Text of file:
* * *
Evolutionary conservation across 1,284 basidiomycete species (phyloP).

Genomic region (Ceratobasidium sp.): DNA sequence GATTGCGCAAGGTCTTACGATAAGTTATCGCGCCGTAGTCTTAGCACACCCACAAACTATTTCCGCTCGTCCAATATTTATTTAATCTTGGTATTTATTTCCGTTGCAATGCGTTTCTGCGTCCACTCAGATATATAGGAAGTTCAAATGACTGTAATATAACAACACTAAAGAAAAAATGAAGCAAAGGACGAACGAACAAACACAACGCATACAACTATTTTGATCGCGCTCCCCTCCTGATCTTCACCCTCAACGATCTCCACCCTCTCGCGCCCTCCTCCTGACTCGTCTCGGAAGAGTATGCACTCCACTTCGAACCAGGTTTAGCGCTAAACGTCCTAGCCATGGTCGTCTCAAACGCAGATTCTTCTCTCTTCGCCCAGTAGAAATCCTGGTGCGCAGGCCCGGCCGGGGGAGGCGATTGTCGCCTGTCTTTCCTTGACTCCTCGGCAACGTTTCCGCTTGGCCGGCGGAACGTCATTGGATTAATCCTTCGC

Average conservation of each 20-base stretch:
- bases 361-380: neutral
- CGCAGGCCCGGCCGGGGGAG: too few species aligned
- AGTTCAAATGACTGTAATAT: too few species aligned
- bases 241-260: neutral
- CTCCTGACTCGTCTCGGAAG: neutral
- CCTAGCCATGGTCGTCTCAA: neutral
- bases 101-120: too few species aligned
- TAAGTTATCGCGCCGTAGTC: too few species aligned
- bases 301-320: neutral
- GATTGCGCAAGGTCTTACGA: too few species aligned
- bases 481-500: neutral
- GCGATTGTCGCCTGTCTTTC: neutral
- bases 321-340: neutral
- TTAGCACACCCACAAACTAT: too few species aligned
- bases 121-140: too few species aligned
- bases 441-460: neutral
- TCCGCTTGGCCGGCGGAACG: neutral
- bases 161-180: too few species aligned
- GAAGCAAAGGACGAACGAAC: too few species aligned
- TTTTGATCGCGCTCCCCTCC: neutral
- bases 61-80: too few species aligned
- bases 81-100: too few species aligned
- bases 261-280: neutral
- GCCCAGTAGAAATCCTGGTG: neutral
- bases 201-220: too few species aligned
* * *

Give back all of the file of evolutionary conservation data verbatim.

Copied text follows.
Evolutionary conservation across 1,284 basidiomycete species (phyloP).

Genomic region (Ceratobasidium sp.): DNA sequence GATTGCGCAAGGTCTTACGATAAGTTATCGCGCCGTAGTCTTAGCACACCCACAAACTATTTCCGCTCGTCCAATATTTATTTAATCTTGGTATTTATTTCCGTTGCAATGCGTTTCTGCGTCCACTCAGATATATAGGAAGTTCAAATGACTGTAATATAACAACACTAAAGAAAAAATGAAGCAAAGGACGAACGAACAAACACAACGCATACAACTATTTTGATCGCGCTCCCCTCCTGATCTTCACCCTCAACGATCTCCACCCTCTCGCGCCCTCCTCCTGACTCGTCTCGGAAGAGTATGCACTCCACTTCGAACCAGGTTTAGCGCTAAACGTCCTAGCCATGGTCGTCTCAAACGCAGATTCTTCTCTCTTCGCCCAGTAGAAATCCTGGTGCGCAGGCCCGGCCGGGGGAGGCGATTGTCGCCTGTCTTTCCTTGACTCCTCGGCAACGTTTCCGCTTGGCCGGCGGAACGTCATTGGATTAATCCTTCGC

Average conservation of each 20-base stretch:
- bases 361-380: neutral
- CGCAGGCCCGGCCGGGGGAG: too few species aligned
- AGTTCAAATGACTGTAATAT: too few species aligned
- bases 241-260: neutral
- CTCCTGACTCGTCTCGGAAG: neutral
- CCTAGCCATGGTCGTCTCAA: neutral
- bases 101-120: too few species aligned
- TAAGTTATCGCGCCGTAGTC: too few species aligned
- bases 301-320: neutral
- GATTGCGCAAGGTCTTACGA: too few species aligned
- bases 481-500: neutral
- GCGATTGTCGCCTGTCTTTC: neutral
- bases 321-340: neutral
- TTAGCACACCCACAAACTAT: too few species aligned
- bases 121-140: too few species aligned
- bases 441-460: neutral
- TCCGCTTGGCCGGCGGAACG: neutral
- bases 161-180: too few species aligned
- GAAGCAAAGGACGAACGAAC: too few species aligned
- TTTTGATCGCGCTCCCCTCC: neutral
- bases 61-80: too few species aligned
- bases 81-100: too few species aligned
- bases 261-280: neutral
- GCCCAGTAGAAATCCTGGTG: neutral
- bases 201-220: too few species aligned